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Here's something wonderful and totally unexpected, an out-of-left-field, feel-good sonic surprise...
The Heritage Orchestra is a 45-piece symphony orchestra with an average age of 25, featuring jazz soloists and rhythm section, mixing classical orchestration with Hollywood and TV soundscape stylings and a splash of nu-soul. It's an exuberant and invigorating romp.
The band was put together eighteen months ago for a series of club nights at London's Cargo, and it was such a sensation that it looks like it's sticking around for a while yet. It's the brainchild of Chris Wheeler (producer and orchestra manager) and Jules Buckley (composer, orchestrator and conductor), who met while studying at the Guildhall School of Music. The prime mover was Wheeler, who quit the college early, bored and disaffected, after being accused by panel of professors of ignoring his "heritage." He determined to put an orchestra together that would represent his own postmodern heritage, and that of the participating musicians.
Wheeler and Buckley's heritage seems to consist of equal parts jazz and jazz/rock, Twentieth Century European symphonic music, and a full-on daytime TV diet of Dempsey & Makepeace and Starsky & Hutch reruns.
The result is a blast of good fun. As the strings swell, the horns get staccato and the drum beats grow more urgent, you can visualise two inner city 'tecs, ducking and weaving towards the perps, calling out "Cover me!" as they go. There are mellower times too, once the case is closed.
If it sounds slight, it isn't. It's musicianly and it's got depth. Prokofiev and Stravinsky make themselves heard. And the soloists are strongChris Bowden (alto saxophone), Trevor Mires (trombone), Matt Calvert (guitar) and Ross Stanley (Fender Rhodes), in particular, are memorable.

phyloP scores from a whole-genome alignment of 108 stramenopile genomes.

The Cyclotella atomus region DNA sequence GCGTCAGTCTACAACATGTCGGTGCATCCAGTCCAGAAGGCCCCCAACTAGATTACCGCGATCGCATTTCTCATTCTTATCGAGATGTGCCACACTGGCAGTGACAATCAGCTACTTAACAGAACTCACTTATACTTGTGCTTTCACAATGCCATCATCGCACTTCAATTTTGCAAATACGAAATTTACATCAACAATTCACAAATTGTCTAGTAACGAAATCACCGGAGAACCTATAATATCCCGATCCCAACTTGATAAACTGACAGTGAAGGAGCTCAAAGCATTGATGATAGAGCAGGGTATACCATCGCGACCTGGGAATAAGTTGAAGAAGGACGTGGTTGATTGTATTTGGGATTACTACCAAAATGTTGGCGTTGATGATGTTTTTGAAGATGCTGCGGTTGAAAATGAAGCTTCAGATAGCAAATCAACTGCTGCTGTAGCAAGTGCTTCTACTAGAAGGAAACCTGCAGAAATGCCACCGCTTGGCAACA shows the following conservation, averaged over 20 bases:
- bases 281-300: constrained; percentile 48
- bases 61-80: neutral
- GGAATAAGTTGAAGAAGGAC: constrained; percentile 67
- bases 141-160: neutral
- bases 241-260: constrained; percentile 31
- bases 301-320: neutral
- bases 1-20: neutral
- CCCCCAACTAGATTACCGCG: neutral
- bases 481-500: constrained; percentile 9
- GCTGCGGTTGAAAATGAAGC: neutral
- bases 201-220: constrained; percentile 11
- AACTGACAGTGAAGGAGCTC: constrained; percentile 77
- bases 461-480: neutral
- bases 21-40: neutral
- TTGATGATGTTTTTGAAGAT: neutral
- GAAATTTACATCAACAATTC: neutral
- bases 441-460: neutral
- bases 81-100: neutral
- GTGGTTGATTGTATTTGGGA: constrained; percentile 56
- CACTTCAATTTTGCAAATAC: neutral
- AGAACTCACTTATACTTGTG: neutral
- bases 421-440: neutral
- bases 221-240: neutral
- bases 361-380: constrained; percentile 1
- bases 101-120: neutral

The Heritage Orchestra is on a mission to "revitalise the old, represent the new, and capture the future." And these players are having some serious fun while they go about it.
Track Listing: Mothers And Daughters Now Mothers; d'Lin; Sky Breaks; Ballad For Strings; Tell Me Stories; The 1890 Affair, Parts 1-111.
Personnel: Kate Marsden (leader), Katharine Scheld, Kit Massey, Marianne Haynes, Catriona Parker, Martin Lissola: first violins; Penny Ainscrow, Ben Lee, Patrick Roberts, Claire Tyrell, Rosie Tompsett, Nat Jones: second violins; Felix Tanner, Emilie Hornlund, John Crockatt, Sarah Chapman: violas; Ben Trigg, Nastasya Hodges, Jon Cottle, Volker Hormann: cellos; Adam Betts: drum kit; Ben Bryant, John Blease: percussion; Ian Tripp: vibraphone; John Calvert: electric bass; Matt Calvert: guitar; Ross Stanley: piano, Fender Rhodes, celeste; Tom Farmer: double bass; Paul Greenwood: flute, alto flute; Beth Akers: oboe; Johnny Spall: alto saxophone, clarinet; Sum Bullard: bass clarinet, soprano saxophone; Tom Challenger: tenor and soprano saxophones; Chris Bowden: alto saxophone (1,4); Gavin Broom, Joe Morris: trumpets; John Stokes, Trevor Mires (3), Tim Smart: trombones; Chris Lund: French horn; Gavin Smart: tuba; Liz Swain (3), Natalie Williams (5): lead vocals; Reilly: vocals; Jules Buckley: conductor.
I was first exposed to jazz as a middle school band student. A college ensemble passed through and put on a concert for the band students (of which I was one). The level of mastery and musicianship blew me away, intimidated, and inspired me
I was first exposed to jazz as a middle school band student. A college ensemble passed through and put on a concert for the band students (of which I was one). The level of mastery and musicianship blew me away, intimidated, and inspired me. Try as I might, I was never able to achieve a high enough level of competency to perform at the level I was first and subsequently exposed to. Regardless, I was hooked on jazz and remain so to this day.